# Italic variable appears as \$n\$ in browser title

See Sum of $n$ consecutive numbers divided by $n$ for an example.

The title of this question has the variable $n$ in italics. When rendering in the browser title bar it is displayed as \$n\$. I am using Chrome 12.0.742.112 on Mac.

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I fixed your link and edited your title to reflect its intention better. I don't think it's possible to have math rendered in title bar of the browser window (since the appearance of the browser window is usually taken care of by the OS), so it's probably unavoidable. If this is true, what would you do about titles such as this one? So I guess the dollar signs are the least of problems. – t.b. Jul 9 '11 at 9:25
Properly, dollar signs are the LaTeX command for $math$ mode, not italics (the command for which is \textit{}). I'm not sure there's anything to be done about this - the browser surely does not know to get rid of LaTeX commands when deciding what to put in the title bar. – Zev Chonoles Jul 9 '11 at 9:28
@Zev: The title of the browser window is specified using html via the <title> tag - look at view page source in your browser - so one could certainly make some changes, but I don't see a reasonable way to do that in a better way than it is now. – t.b. Jul 9 '11 at 9:31
Ah, this shows how much I know about web page design :) Thanks for the info, Theo. – Zev Chonoles Jul 9 '11 at 9:33
Thanks Theo. I was thinking that perhaps the $sign and those should be parsed and stripped out of the <title> tag. – Carl Jul 9 '11 at 9:42 I understand. It's certainly a good observation. Let's see what the designers of the site decide what they can/want to do about this. There are related issues: for example markup/html is turned off in question titles, but I guess this is by design in order to have the question list appear more or less displayed uniformly. – t.b. Jul 9 '11 at 9:52 ## 2 Answers I was thinking that perhaps the$ sign and those should be parsed and stripped out of the <title> tag.

Open question: is there any sane way to reduce to a "pure ASCII" version of LaTeX? Obviously stripping $ is not even beginning to touch the surface of what would be needed. I am leaning toward "that is a crazy idea to even entertain", so perhaps what you're suggesting is not possible? - To your open question: yes, there is a sane way to reduce to a "pure ASCII" version of LaTeX. It is called LaTeX. :) (There are more symbols in LaTeX then allowed in ASCII, or even the extended version, so your choices are either to code them [which is what LaTeX is for, so why bother?], or convert everything to Unicode. That is doable, on a character-by-character basis, or a symbol-by-symbol basis, but you lose hella formatting that the end result is likely to be worse.) – Willie Wong Jul 9 '11 at 10:22 @Willie: To expand on that: While it is certainly possible to do something about it, you're doomed as soon as sub- and superscripts are involved, e.g.$\sum_{k=1}^{n} k^2$(we see such things quite often in titles). I think it's probably best to live with it and leave it the way it is now. This is a minor design issue which takes a huge amount of effort to correct with very little gain, IMO. – t.b. Jul 9 '11 at 10:29 @theo I guess the question is, is sum_{k=1}^{n} k^2 more readable than $sum_{k=1}^{n} k^2$? Hardly much of a change at all, I know.. but I guess stripping the $ is all we can realistically do – Jeff Atwood Jul 9 '11 at 10:31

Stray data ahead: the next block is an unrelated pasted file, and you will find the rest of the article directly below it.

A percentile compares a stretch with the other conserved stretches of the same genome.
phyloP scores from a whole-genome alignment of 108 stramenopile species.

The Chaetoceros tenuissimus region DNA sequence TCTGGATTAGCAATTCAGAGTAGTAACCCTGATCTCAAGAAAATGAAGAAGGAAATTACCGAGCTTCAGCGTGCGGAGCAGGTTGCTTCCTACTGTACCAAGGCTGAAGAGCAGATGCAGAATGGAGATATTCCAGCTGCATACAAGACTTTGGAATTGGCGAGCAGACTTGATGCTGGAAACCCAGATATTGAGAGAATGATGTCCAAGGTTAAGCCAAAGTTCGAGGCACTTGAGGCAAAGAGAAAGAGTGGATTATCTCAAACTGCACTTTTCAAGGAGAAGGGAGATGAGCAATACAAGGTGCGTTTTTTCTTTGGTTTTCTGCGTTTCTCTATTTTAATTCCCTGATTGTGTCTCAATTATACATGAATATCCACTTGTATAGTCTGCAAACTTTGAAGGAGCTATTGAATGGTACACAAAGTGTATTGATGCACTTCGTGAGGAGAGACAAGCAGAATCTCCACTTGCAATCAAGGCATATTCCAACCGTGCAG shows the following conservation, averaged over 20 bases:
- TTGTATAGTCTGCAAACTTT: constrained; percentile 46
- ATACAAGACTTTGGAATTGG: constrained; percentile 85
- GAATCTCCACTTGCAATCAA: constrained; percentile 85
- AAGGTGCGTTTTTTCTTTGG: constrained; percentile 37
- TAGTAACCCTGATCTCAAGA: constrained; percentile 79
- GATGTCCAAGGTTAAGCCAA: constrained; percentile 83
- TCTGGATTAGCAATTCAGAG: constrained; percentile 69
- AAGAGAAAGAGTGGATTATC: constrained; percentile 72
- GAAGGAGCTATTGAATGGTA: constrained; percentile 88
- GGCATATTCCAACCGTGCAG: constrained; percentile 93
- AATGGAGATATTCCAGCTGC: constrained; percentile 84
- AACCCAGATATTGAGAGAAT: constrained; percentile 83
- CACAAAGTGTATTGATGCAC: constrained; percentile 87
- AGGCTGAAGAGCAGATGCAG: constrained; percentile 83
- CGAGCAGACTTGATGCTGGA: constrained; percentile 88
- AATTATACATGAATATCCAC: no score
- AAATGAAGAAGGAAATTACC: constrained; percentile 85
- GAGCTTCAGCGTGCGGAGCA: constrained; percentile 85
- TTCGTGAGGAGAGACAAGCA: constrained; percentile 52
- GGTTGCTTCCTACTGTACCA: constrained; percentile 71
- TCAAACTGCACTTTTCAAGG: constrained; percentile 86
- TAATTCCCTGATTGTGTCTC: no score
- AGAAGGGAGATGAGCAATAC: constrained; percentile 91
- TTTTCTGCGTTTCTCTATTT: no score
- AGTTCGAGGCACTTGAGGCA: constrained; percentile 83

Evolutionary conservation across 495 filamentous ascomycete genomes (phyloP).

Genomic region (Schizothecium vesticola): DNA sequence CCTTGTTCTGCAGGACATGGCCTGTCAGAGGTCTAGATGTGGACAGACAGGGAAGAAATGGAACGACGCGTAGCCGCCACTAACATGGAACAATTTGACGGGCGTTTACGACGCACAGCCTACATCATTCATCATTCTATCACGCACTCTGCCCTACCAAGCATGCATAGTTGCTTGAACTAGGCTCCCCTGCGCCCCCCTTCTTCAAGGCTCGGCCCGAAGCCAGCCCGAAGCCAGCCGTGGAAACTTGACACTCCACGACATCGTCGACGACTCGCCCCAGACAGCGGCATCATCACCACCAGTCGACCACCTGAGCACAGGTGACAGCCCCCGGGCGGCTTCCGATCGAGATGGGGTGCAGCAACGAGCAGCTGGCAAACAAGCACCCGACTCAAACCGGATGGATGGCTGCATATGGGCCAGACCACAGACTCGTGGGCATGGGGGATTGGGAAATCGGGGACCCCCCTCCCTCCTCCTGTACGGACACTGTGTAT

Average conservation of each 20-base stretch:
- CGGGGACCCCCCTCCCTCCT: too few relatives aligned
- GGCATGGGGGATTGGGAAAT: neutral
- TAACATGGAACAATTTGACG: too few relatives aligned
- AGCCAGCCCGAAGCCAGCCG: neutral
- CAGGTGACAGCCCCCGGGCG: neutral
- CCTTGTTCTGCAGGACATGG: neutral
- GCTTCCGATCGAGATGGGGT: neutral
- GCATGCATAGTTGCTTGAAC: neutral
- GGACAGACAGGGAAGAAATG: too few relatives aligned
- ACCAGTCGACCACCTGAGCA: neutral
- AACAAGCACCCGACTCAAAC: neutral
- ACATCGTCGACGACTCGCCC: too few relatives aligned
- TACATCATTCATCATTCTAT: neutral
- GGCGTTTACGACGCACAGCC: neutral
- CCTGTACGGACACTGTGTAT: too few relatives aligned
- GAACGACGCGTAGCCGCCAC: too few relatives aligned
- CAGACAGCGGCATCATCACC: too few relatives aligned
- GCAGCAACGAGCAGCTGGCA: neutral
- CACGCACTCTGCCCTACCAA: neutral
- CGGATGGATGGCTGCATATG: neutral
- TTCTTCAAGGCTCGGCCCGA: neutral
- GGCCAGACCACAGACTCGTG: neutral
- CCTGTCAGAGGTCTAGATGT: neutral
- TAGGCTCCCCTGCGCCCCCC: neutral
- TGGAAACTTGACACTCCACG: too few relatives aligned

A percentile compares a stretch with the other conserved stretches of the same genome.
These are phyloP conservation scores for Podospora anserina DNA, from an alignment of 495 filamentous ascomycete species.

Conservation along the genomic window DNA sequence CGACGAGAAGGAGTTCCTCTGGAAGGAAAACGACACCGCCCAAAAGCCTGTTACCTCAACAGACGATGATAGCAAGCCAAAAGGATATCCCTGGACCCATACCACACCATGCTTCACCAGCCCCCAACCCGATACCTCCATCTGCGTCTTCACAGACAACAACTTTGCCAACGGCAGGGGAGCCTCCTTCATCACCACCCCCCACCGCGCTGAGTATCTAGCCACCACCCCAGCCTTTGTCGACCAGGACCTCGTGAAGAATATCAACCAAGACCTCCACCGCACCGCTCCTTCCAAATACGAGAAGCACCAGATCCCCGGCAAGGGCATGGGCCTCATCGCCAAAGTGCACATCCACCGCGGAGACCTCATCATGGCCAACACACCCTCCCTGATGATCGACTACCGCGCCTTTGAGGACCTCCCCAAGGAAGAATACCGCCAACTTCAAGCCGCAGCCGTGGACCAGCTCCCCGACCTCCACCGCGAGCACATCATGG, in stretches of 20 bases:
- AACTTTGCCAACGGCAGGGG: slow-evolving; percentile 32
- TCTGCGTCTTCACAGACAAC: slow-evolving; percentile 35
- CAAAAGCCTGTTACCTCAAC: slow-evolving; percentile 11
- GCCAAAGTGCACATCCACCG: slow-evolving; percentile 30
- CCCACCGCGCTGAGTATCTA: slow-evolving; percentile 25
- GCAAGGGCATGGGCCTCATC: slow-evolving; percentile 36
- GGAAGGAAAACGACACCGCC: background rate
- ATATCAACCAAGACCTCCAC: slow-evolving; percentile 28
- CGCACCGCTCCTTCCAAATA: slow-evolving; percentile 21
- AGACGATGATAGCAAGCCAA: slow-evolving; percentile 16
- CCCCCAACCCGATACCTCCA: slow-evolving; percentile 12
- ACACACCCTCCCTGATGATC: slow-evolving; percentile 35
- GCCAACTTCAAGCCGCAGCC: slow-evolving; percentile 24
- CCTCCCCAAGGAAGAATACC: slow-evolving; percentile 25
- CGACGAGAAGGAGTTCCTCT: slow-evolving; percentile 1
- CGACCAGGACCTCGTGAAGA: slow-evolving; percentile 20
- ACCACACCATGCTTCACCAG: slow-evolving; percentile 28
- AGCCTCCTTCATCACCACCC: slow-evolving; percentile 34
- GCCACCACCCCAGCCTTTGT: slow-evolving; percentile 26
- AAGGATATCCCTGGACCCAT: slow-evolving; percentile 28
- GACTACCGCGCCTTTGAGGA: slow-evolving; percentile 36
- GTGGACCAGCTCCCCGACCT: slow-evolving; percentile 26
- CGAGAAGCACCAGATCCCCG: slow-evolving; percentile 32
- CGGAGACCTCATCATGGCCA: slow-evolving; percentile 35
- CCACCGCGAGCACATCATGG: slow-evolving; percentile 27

@Jeff: It looks maybe a bit nicer from a purely aesthetic point of view. Most people here are trained to parse (La)TeX, so I don't think they're bothered by the dollar-signs. While in the specific instance of the sum it is probably more readable without $ and \ I wouldn't start stripping those out - to my eyes $2\frac{x-\sin{x}}{\pi}$ is more readable than anything else you could reasonably achieve. – t.b. Jul 9 '11 at 10:44 Also, LaTeX is a fairly standardised language with its little idiosyncrasies. To correctly strip everything requires you to essentially re-implement a large chunk of the math parsing code in LaTeX with the end result of returning something that doesn't look that much different anyway. (Also, if you take a look at sci.math, you'd see that there's not so much of a standard ASCII representation. Conventions followed by the most frequent contributors, yes; standards, no.) – Willie Wong Jul 9 '11 at 11:11 If you really want aesthetics, the best way is to encourage people to write descriptive titles using English words, instead of symbols, whenever possible. – Willie Wong Jul 9 '11 at 11:13 @willie that should be opened as a meta topic; I think the key is to have enough non-math words in the title.. a bit of $$ isn't that unreadable, it's the all math markup titles I kind of object to. – Jeff Atwood Jul 9 '11 at 11:17 How does this all impact the non LaTeX inclined, the non-mathematical geniuses and those of us who are just searching for answers to questions? – Carl Jul 11 '11 at 5:54 @Willie: The answer to the open question is a clear no. (La)TeX is not designed to produce ASCII output; Theo's$2\frac{x-\sin{x}}{\pi}$is a good example demonstrating this. (On the contrary, (La)TeX is designed to produce nicely typeset text out of a pure ASCII file!) – Hendrik Vogt Jul 11 '11 at 11:27 @Hendrik: I invite you to read my comment above again. (If you still don't catch my drift, try reading the first sentence with 'LaTeX' replaced by, oh, say 'C++'.) – Willie Wong Jul 12 '11 at 10:54 @Carl: in an ideal world, there would be (I quote Jeff) "enough non-math words in the title". (I take non-math here to mean not written in mathematical notation.) In this non-ideal world, I dunno, maybe guesswork, luck, plus good use of tags? – Willie Wong Jul 12 '11 at 10:59 @Willie: Oh my, sorry. I clearly overlooked the :). Thanks! – Hendrik Vogt Jul 12 '11 at 11:24 The HTML and XHTML standards specify that the title elements must contain only text strings and not other elements. In particular, there can be no formatting or mark-up specifications. So @Carl's suggestion of "parsing and stripping" is explicitly forbidden in an HTML document. (For example, emphasized text in HTML looks like .... <em>emphasized</em> ... and it is explicitly disallowed to have the title element be <title>something <em>emphasized</em> something else</title>. As the math formatting provided by MathJAX is through either CSS magic with fonts, or MathML, they are not allowed to be used in the title elements.) Insofar as textual representations of mathematical strings go, I think leaving it as TeX style mark-up is perhaps most desirable. (Of course, one can always try to avoid using mathmode texts in the titles of questions.) - Do you have any opinion on the question in my answer? – Jeff Atwood Jul 9 '11 at 10:09 'So @Carl's suggestion of "parsing and stripping" is explicitly forbidden in an HTML document' — I don't understand this. As far as I can tell, Carl's suggestion is simply to remove dollar signs (in the <title> element), and this can be done by the Stack Exchange backend. ("Parse" as in "detect"/"look for" dollar signs, not "interpret" them.) The question is whether it looks better to remove dollar signs… I think it makes it slightly better. – ShreevatsaR Jul 10 '11 at 5:28 @Shreevatsa: I interpret what Carl said to be "strip the dollar signs, put math variables in italics, yadayada." But even if we take your reading, would it really be better? Among a bunch of \ints and ^ and _s, I don't think the $ offends so much. Also, I am much happier seeing a TeX math expression enclosed in \$ then when it is not. – Willie Wong Jul 10 '11 at 12:52